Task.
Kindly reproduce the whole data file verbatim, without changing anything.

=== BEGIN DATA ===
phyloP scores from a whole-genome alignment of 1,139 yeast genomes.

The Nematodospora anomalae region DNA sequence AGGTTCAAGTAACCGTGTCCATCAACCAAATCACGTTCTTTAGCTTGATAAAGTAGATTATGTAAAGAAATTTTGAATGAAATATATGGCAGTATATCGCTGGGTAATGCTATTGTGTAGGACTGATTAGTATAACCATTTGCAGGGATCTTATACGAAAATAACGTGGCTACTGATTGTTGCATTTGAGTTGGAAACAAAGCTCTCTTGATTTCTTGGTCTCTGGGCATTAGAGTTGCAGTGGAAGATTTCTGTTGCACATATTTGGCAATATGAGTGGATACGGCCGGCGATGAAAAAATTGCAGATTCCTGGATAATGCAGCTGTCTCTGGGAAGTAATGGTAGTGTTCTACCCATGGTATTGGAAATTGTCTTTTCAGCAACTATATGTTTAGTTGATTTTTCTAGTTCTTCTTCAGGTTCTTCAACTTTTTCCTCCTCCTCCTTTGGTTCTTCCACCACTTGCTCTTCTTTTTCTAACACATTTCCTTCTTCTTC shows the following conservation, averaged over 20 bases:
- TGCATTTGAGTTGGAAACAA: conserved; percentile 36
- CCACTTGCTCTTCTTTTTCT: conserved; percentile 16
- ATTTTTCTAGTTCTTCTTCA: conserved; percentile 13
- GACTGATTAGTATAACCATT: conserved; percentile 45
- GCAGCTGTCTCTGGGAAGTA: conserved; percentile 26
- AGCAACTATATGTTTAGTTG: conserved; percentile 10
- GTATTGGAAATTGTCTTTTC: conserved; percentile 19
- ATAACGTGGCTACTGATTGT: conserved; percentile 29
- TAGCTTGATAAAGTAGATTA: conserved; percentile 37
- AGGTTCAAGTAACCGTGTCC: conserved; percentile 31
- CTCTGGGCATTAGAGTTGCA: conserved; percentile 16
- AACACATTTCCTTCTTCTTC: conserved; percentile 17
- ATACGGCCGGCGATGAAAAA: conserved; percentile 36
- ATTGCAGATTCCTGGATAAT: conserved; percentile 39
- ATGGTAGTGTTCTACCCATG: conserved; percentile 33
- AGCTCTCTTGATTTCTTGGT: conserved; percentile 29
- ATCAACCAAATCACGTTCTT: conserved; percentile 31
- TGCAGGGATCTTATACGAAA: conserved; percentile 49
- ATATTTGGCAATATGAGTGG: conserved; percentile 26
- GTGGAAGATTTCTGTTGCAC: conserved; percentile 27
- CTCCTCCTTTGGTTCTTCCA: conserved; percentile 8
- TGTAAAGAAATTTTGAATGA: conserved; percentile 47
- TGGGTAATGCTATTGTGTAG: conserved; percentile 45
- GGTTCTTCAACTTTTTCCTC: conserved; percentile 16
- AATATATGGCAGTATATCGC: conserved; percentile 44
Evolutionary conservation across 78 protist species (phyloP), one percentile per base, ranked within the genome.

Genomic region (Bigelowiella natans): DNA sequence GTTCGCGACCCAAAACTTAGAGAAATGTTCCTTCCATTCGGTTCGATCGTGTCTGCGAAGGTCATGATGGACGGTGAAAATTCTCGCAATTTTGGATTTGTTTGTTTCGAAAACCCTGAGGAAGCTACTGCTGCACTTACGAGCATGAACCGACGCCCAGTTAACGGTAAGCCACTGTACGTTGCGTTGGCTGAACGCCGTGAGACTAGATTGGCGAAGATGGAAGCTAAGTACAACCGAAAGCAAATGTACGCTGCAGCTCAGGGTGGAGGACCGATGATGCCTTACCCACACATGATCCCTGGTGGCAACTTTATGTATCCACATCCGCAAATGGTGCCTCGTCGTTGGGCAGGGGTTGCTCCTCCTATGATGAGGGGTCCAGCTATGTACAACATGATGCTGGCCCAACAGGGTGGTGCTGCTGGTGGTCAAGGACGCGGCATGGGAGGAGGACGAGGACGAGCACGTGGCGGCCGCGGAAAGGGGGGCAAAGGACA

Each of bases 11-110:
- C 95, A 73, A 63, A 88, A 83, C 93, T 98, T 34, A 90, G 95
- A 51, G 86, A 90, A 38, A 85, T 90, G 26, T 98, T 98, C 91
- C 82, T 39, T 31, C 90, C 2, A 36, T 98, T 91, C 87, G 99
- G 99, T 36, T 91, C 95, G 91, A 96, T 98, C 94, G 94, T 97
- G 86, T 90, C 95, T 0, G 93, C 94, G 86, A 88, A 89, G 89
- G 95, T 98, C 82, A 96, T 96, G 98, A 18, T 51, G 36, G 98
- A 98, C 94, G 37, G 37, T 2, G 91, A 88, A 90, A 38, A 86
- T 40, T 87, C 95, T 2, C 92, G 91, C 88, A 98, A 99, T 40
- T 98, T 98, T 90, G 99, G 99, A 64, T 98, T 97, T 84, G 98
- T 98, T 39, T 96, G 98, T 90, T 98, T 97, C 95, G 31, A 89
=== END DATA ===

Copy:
phyloP scores from a whole-genome alignment of 1,139 yeast genomes.

The Nematodospora anomalae region DNA sequence AGGTTCAAGTAACCGTGTCCATCAACCAAATCACGTTCTTTAGCTTGATAAAGTAGATTATGTAAAGAAATTTTGAATGAAATATATGGCAGTATATCGCTGGGTAATGCTATTGTGTAGGACTGATTAGTATAACCATTTGCAGGGATCTTATACGAAAATAACGTGGCTACTGATTGTTGCATTTGAGTTGGAAACAAAGCTCTCTTGATTTCTTGGTCTCTGGGCATTAGAGTTGCAGTGGAAGATTTCTGTTGCACATATTTGGCAATATGAGTGGATACGGCCGGCGATGAAAAAATTGCAGATTCCTGGATAATGCAGCTGTCTCTGGGAAGTAATGGTAGTGTTCTACCCATGGTATTGGAAATTGTCTTTTCAGCAACTATATGTTTAGTTGATTTTTCTAGTTCTTCTTCAGGTTCTTCAACTTTTTCCTCCTCCTCCTTTGGTTCTTCCACCACTTGCTCTTCTTTTTCTAACACATTTCCTTCTTCTTC shows the following conservation, averaged over 20 bases:
- TGCATTTGAGTTGGAAACAA: conserved; percentile 36
- CCACTTGCTCTTCTTTTTCT: conserved; percentile 16
- ATTTTTCTAGTTCTTCTTCA: conserved; percentile 13
- GACTGATTAGTATAACCATT: conserved; percentile 45
- GCAGCTGTCTCTGGGAAGTA: conserved; percentile 26
- AGCAACTATATGTTTAGTTG: conserved; percentile 10
- GTATTGGAAATTGTCTTTTC: conserved; percentile 19
- ATAACGTGGCTACTGATTGT: conserved; percentile 29
- TAGCTTGATAAAGTAGATTA: conserved; percentile 37
- AGGTTCAAGTAACCGTGTCC: conserved; percentile 31
- CTCTGGGCATTAGAGTTGCA: conserved; percentile 16
- AACACATTTCCTTCTTCTTC: conserved; percentile 17
- ATACGGCCGGCGATGAAAAA: conserved; percentile 36
- ATTGCAGATTCCTGGATAAT: conserved; percentile 39
- ATGGTAGTGTTCTACCCATG: conserved; percentile 33
- AGCTCTCTTGATTTCTTGGT: conserved; percentile 29
- ATCAACCAAATCACGTTCTT: conserved; percentile 31
- TGCAGGGATCTTATACGAAA: conserved; percentile 49
- ATATTTGGCAATATGAGTGG: conserved; percentile 26
- GTGGAAGATTTCTGTTGCAC: conserved; percentile 27
- CTCCTCCTTTGGTTCTTCCA: conserved; percentile 8
- TGTAAAGAAATTTTGAATGA: conserved; percentile 47
- TGGGTAATGCTATTGTGTAG: conserved; percentile 45
- GGTTCTTCAACTTTTTCCTC: conserved; percentile 16
- AATATATGGCAGTATATCGC: conserved; percentile 44
Evolutionary conservation across 78 protist species (phyloP), one percentile per base, ranked within the genome.

Genomic region (Bigelowiella natans): DNA sequence GTTCGCGACCCAAAACTTAGAGAAATGTTCCTTCCATTCGGTTCGATCGTGTCTGCGAAGGTCATGATGGACGGTGAAAATTCTCGCAATTTTGGATTTGTTTGTTTCGAAAACCCTGAGGAAGCTACTGCTGCACTTACGAGCATGAACCGACGCCCAGTTAACGGTAAGCCACTGTACGTTGCGTTGGCTGAACGCCGTGAGACTAGATTGGCGAAGATGGAAGCTAAGTACAACCGAAAGCAAATGTACGCTGCAGCTCAGGGTGGAGGACCGATGATGCCTTACCCACACATGATCCCTGGTGGCAACTTTATGTATCCACATCCGCAAATGGTGCCTCGTCGTTGGGCAGGGGTTGCTCCTCCTATGATGAGGGGTCCAGCTATGTACAACATGATGCTGGCCCAACAGGGTGGTGCTGCTGGTGGTCAAGGACGCGGCATGGGAGGAGGACGAGGACGAGCACGTGGCGGCCGCGGAAAGGGGGGCAAAGGACA

Each of bases 11-110:
- C 95, A 73, A 63, A 88, A 83, C 93, T 98, T 34, A 90, G 95
- A 51, G 86, A 90, A 38, A 85, T 90, G 26, T 98, T 98, C 91
- C 82, T 39, T 31, C 90, C 2, A 36, T 98, T 91, C 87, G 99
- G 99, T 36, T 91, C 95, G 91, A 96, T 98, C 94, G 94, T 97
- G 86, T 90, C 95, T 0, G 93, C 94, G 86, A 88, A 89, G 89
- G 95, T 98, C 82, A 96, T 96, G 98, A 18, T 51, G 36, G 98
- A 98, C 94, G 37, G 37, T 2, G 91, A 88, A 90, A 38, A 86
- T 40, T 87, C 95, T 2, C 92, G 91, C 88, A 98, A 99, T 40
- T 98, T 98, T 90, G 99, G 99, A 64, T 98, T 97, T 84, G 98
- T 98, T 39, T 96, G 98, T 90, T 98, T 97, C 95, G 31, A 89